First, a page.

Georgia Bill Would Allow Public Hospitals To Seize Tax Refunds For Payment

Rising medical costs are a problem affecting people all across the nation, with millions struggling to make ends meet and still be able to pay their medical bills.  Though only one of many reasons for such a problem, hospital bills can often contain errors, sometimes even purposely to make up for other losses.  However, hospitals can struggle to pay their bills, too.  Many rural hospitals especially, due to rising medical and health insurance costs, are struggling mightily to keep their doors open.  It is precisely these types of hospitals that are now pushing for the passage of House Bill 81 in Georgia.

Under House Bill 81, which has already passed through the Georgia House of Representatives, certain hospitals would be allowed to seize and pay themselves from the state tax returns of patients with unpaid hospital debts.  The seizure would not require court action or judgment beforehand, but would only allow a 30-day notice to the patient during which they may pay the debt or otherwise contest the seizure.  The bill would also allow the Georgia Department of Community Health to asses a collection fee of $20 per collection and seizure, which will otherwise raise state funds.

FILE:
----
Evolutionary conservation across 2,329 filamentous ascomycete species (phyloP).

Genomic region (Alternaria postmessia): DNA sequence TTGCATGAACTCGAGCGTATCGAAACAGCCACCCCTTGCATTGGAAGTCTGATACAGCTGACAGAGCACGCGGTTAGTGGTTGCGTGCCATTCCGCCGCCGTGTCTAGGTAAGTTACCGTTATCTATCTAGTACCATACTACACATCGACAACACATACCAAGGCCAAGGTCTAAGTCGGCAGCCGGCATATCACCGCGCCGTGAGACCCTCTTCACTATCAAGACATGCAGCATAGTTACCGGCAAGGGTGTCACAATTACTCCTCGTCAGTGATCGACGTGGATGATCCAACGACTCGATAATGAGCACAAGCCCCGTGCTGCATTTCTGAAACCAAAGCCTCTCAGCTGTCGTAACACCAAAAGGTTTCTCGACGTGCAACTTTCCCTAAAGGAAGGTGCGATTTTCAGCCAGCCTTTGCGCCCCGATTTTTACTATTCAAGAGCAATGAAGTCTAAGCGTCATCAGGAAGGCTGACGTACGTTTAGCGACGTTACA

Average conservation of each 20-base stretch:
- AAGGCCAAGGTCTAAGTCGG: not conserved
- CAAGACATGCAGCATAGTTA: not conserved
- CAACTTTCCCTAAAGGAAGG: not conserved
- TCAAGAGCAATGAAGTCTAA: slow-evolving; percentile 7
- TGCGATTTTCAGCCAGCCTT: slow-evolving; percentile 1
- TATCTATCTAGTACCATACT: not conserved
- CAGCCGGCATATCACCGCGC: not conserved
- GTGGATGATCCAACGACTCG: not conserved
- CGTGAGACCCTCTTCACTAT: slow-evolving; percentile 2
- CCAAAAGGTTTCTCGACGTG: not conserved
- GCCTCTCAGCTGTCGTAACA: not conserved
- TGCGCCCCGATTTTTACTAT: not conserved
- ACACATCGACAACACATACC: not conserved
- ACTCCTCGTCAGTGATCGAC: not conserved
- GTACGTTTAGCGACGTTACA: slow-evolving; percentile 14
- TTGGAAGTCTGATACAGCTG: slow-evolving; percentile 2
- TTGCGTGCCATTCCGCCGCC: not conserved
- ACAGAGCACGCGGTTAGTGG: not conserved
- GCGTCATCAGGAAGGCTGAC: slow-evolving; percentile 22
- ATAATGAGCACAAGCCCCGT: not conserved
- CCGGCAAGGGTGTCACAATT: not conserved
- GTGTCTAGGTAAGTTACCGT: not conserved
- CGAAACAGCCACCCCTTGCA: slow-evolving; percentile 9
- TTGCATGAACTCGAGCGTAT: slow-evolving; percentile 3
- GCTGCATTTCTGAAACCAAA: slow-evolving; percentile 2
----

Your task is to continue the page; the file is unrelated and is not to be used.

Of course, the bill does face some opposition.  Some argue that the purpose of the bill itself misses its mark when enforced against many, because the vast majority of people who are leaving their hospital bills unpaid are doing so in order to be able to keep their homes, their vehicles to get back and forth from work, and other bare necessities.  Taking tax returns from these people may only further exacerbate their financial issues, many argue.

As written, the bill would only apply to hospitals operated by a government authority, though the intention is to help struggling rural hospitals and not those located in large cities.  Many employed by these hospitals understand both sides to the argument, with an understanding that many patients are hurting financially but that in turn can put the same effect on the hospitals those patients visit.  Rather than apply the bill across the board with no caveats, the bill does include provisions requiring hospitals to apply their financial assistance discounts to patient debtors who meet the qualifications for such.

Though this bill may be well-intentioned, it may have unintended adverse consequences for those struggling financially.  As the bill progresses forward, it will be interesting to see whether further changes are made to add more patient debtor protections.